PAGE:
The Liar’s Wife – four novellas - by Mary Gordon
There is an art to the short story that we all recognize – an author’s ability to say in only a few words all there is to say. We may wonder what happens next, but we often wonder that at the end of novels as well. The novella is just what you expect – a piece of writing longer than the typical short story – and shorter than a novel.
Mary Gordon gives us four perfect novellas in The Liar’s Wife. In the title story, we meet Jocelyn, alone at home – or more accurately alone in her recently deceased mother’s home. Not able to give it up she comes here sometimes by herself leaving her husband in the city. She remembers the happy years growing up here. She tends the garden, she has a glass of wine – or more – watching the day come to an end. She watches the goings on of the neighbours – and one night notices an unusual vehicle parked on the street – obviously not owned by one of her affluent neighbours. And into her life walks – or more accurately struts - her first love. Her long ago left behind first husband.
Simone Weil in New York follows. In New York City, during the Second World War, a brother, Laurent, and his sister, Genevieve, live peacefully. Again, a person from the past re-enters the lives of our characters. Genevieve always expected this might happen – and now wonders how to protect her present life from the influence of the past.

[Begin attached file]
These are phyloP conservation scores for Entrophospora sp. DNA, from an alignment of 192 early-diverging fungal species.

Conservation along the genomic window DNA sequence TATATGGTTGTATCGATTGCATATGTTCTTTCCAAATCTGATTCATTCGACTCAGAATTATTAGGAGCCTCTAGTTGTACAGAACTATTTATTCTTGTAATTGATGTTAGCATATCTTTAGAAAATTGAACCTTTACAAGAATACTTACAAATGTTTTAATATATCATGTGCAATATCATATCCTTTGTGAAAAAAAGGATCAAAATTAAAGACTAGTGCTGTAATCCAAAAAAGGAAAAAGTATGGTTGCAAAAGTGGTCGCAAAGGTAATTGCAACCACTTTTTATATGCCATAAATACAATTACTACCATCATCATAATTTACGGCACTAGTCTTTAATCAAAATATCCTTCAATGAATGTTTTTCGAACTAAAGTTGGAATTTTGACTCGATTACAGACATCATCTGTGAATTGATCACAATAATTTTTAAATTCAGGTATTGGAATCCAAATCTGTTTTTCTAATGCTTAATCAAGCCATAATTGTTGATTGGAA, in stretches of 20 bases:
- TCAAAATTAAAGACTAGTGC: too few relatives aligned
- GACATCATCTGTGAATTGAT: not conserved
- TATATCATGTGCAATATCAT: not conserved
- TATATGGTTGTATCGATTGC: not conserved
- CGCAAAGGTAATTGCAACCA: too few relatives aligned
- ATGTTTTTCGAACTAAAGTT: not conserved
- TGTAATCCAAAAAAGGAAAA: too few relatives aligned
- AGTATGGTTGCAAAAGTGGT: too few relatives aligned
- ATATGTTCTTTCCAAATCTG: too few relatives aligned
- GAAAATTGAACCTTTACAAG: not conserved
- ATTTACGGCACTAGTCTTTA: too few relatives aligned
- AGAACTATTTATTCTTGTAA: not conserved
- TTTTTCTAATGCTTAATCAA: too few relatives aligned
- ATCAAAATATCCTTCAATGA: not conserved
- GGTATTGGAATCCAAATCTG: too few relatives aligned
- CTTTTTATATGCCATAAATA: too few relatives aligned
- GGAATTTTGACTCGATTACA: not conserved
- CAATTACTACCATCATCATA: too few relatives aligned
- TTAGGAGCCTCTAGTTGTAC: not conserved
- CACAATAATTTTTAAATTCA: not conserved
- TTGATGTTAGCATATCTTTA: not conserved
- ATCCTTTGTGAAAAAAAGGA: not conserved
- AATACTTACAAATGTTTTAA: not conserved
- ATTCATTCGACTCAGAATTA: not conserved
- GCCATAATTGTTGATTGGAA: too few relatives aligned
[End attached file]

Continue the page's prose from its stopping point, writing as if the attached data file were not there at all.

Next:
Thomas Mann in Gary, Indiana finds 17 year-old, Bill preparing to step out into the world – with the assistance of a teacher who encourages him to study the writing of Thomas Mann. Death in Venice, The Magic Mountain and other works by this author, as he will be presenting an address at the high school Bill attends and he has been chosen as the student host. It is 1939, some who have fled Germany have found safety in the United States including Bill’s teacher, but Bill is unaware of the Nazi threat as he enjoys the final days of high school, and tortures himself over his desperate lust for Laurel Jansen. As the months pass many things happen. There is humour, there is tragedy, there is the coming of understanding and the approach of adulthood – and finally the arrival of Thomas Mann and his touch of greatness.
The book concludes with Fine Arts, the story of a young woman, Theresa Riordan, who is expected to become the next great expert on the Italian artist “Matteo Civitali, a fifteenth-century sculptor, most of whose work was in Lucca”. We meet Theresa on the train to Lucca where is going to “explore her dissertation topic” for her Ph.D. in Art History. She is now in the country whose art she has studied for so long – living her dream, though Theresa is not a dreamy girl – and her most recent romance has come to a resounding end. Taken under the wing of an elderly man, also an expert on Civitali, Theresa blossoms both intellectually and physically as Italy changes her.
How can you not love the writing of Mary Gordon who describes the crowd at a gallery opening when Theresa observes, “everyone else was in jeans, except for some of the women, who wore short skirts that fitted their buttocks like bandages”.
The surprise ending is a delight and a fit conclusion to a collection that was a pleasure to read from start to finish.